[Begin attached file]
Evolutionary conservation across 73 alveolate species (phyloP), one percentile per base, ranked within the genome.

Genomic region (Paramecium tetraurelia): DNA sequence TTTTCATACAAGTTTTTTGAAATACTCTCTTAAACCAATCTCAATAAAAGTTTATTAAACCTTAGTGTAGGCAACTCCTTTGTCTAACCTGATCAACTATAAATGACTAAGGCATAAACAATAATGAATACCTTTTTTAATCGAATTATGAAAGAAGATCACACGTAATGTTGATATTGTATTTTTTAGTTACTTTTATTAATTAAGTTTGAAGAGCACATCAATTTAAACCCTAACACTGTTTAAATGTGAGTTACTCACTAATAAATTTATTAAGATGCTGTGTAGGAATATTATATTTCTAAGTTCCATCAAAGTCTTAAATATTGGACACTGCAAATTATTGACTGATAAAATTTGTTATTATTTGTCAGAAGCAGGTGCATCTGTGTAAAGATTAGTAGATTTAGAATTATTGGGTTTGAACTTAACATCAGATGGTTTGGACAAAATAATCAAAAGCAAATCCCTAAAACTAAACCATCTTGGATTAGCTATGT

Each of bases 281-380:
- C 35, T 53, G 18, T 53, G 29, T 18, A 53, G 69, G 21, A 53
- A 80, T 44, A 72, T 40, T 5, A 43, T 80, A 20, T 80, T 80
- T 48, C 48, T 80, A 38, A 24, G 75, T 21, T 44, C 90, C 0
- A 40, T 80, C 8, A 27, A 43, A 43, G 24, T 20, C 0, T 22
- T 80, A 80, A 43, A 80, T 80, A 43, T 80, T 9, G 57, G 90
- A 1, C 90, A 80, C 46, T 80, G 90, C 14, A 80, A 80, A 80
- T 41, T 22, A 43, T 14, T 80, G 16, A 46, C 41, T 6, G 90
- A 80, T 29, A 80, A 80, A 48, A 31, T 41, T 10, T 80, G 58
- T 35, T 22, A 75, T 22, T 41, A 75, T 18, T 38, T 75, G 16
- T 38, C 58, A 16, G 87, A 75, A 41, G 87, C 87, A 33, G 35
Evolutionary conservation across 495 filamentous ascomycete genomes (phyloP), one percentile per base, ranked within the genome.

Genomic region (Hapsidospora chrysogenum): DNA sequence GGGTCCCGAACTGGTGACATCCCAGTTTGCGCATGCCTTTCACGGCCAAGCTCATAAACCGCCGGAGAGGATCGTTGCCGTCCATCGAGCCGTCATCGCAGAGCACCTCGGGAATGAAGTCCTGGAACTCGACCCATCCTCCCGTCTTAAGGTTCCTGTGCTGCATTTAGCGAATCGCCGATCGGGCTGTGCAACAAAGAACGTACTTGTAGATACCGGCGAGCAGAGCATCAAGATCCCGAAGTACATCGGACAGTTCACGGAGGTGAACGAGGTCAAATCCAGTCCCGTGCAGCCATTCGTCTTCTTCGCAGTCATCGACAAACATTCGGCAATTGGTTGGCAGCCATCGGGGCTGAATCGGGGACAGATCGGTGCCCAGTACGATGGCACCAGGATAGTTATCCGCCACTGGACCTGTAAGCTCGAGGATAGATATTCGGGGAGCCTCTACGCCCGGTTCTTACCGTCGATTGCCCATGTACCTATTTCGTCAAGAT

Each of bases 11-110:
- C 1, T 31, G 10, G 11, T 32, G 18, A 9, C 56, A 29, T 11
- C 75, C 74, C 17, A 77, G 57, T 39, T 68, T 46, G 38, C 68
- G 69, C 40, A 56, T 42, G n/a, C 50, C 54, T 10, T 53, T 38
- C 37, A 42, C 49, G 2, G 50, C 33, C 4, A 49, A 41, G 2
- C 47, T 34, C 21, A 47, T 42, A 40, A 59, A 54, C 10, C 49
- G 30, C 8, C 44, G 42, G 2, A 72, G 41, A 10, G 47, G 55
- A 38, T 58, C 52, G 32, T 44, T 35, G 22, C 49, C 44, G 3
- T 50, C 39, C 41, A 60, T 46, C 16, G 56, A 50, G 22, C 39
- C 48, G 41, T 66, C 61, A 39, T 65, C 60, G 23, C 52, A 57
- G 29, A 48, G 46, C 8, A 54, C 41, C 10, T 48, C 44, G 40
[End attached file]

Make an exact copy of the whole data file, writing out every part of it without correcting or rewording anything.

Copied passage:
Evolutionary conservation across 73 alveolate species (phyloP), one percentile per base, ranked within the genome.

Genomic region (Paramecium tetraurelia): DNA sequence TTTTCATACAAGTTTTTTGAAATACTCTCTTAAACCAATCTCAATAAAAGTTTATTAAACCTTAGTGTAGGCAACTCCTTTGTCTAACCTGATCAACTATAAATGACTAAGGCATAAACAATAATGAATACCTTTTTTAATCGAATTATGAAAGAAGATCACACGTAATGTTGATATTGTATTTTTTAGTTACTTTTATTAATTAAGTTTGAAGAGCACATCAATTTAAACCCTAACACTGTTTAAATGTGAGTTACTCACTAATAAATTTATTAAGATGCTGTGTAGGAATATTATATTTCTAAGTTCCATCAAAGTCTTAAATATTGGACACTGCAAATTATTGACTGATAAAATTTGTTATTATTTGTCAGAAGCAGGTGCATCTGTGTAAAGATTAGTAGATTTAGAATTATTGGGTTTGAACTTAACATCAGATGGTTTGGACAAAATAATCAAAAGCAAATCCCTAAAACTAAACCATCTTGGATTAGCTATGT

Each of bases 281-380:
- C 35, T 53, G 18, T 53, G 29, T 18, A 53, G 69, G 21, A 53
- A 80, T 44, A 72, T 40, T 5, A 43, T 80, A 20, T 80, T 80
- T 48, C 48, T 80, A 38, A 24, G 75, T 21, T 44, C 90, C 0
- A 40, T 80, C 8, A 27, A 43, A 43, G 24, T 20, C 0, T 22
- T 80, A 80, A 43, A 80, T 80, A 43, T 80, T 9, G 57, G 90
- A 1, C 90, A 80, C 46, T 80, G 90, C 14, A 80, A 80, A 80
- T 41, T 22, A 43, T 14, T 80, G 16, A 46, C 41, T 6, G 90
- A 80, T 29, A 80, A 80, A 48, A 31, T 41, T 10, T 80, G 58
- T 35, T 22, A 75, T 22, T 41, A 75, T 18, T 38, T 75, G 16
- T 38, C 58, A 16, G 87, A 75, A 41, G 87, C 87, A 33, G 35
Evolutionary conservation across 495 filamentous ascomycete genomes (phyloP), one percentile per base, ranked within the genome.

Genomic region (Hapsidospora chrysogenum): DNA sequence GGGTCCCGAACTGGTGACATCCCAGTTTGCGCATGCCTTTCACGGCCAAGCTCATAAACCGCCGGAGAGGATCGTTGCCGTCCATCGAGCCGTCATCGCAGAGCACCTCGGGAATGAAGTCCTGGAACTCGACCCATCCTCCCGTCTTAAGGTTCCTGTGCTGCATTTAGCGAATCGCCGATCGGGCTGTGCAACAAAGAACGTACTTGTAGATACCGGCGAGCAGAGCATCAAGATCCCGAAGTACATCGGACAGTTCACGGAGGTGAACGAGGTCAAATCCAGTCCCGTGCAGCCATTCGTCTTCTTCGCAGTCATCGACAAACATTCGGCAATTGGTTGGCAGCCATCGGGGCTGAATCGGGGACAGATCGGTGCCCAGTACGATGGCACCAGGATAGTTATCCGCCACTGGACCTGTAAGCTCGAGGATAGATATTCGGGGAGCCTCTACGCCCGGTTCTTACCGTCGATTGCCCATGTACCTATTTCGTCAAGAT

Each of bases 11-110:
- C 1, T 31, G 10, G 11, T 32, G 18, A 9, C 56, A 29, T 11
- C 75, C 74, C 17, A 77, G 57, T 39, T 68, T 46, G 38, C 68
- G 69, C 40, A 56, T 42, G n/a, C 50, C 54, T 10, T 53, T 38
- C 37, A 42, C 49, G 2, G 50, C 33, C 4, A 49, A 41, G 2
- C 47, T 34, C 21, A 47, T 42, A 40, A 59, A 54, C 10, C 49
- G 30, C 8, C 44, G 42, G 2, A 72, G 41, A 10, G 47, G 55
- A 38, T 58, C 52, G 32, T 44, T 35, G 22, C 49, C 44, G 3
- T 50, C 39, C 41, A 60, T 46, C 16, G 56, A 50, G 22, C 39
- C 48, G 41, T 66, C 61, A 39, T 65, C 60, G 23, C 52, A 57
- G 29, A 48, G 46, C 8, A 54, C 41, C 10, T 48, C 44, G 40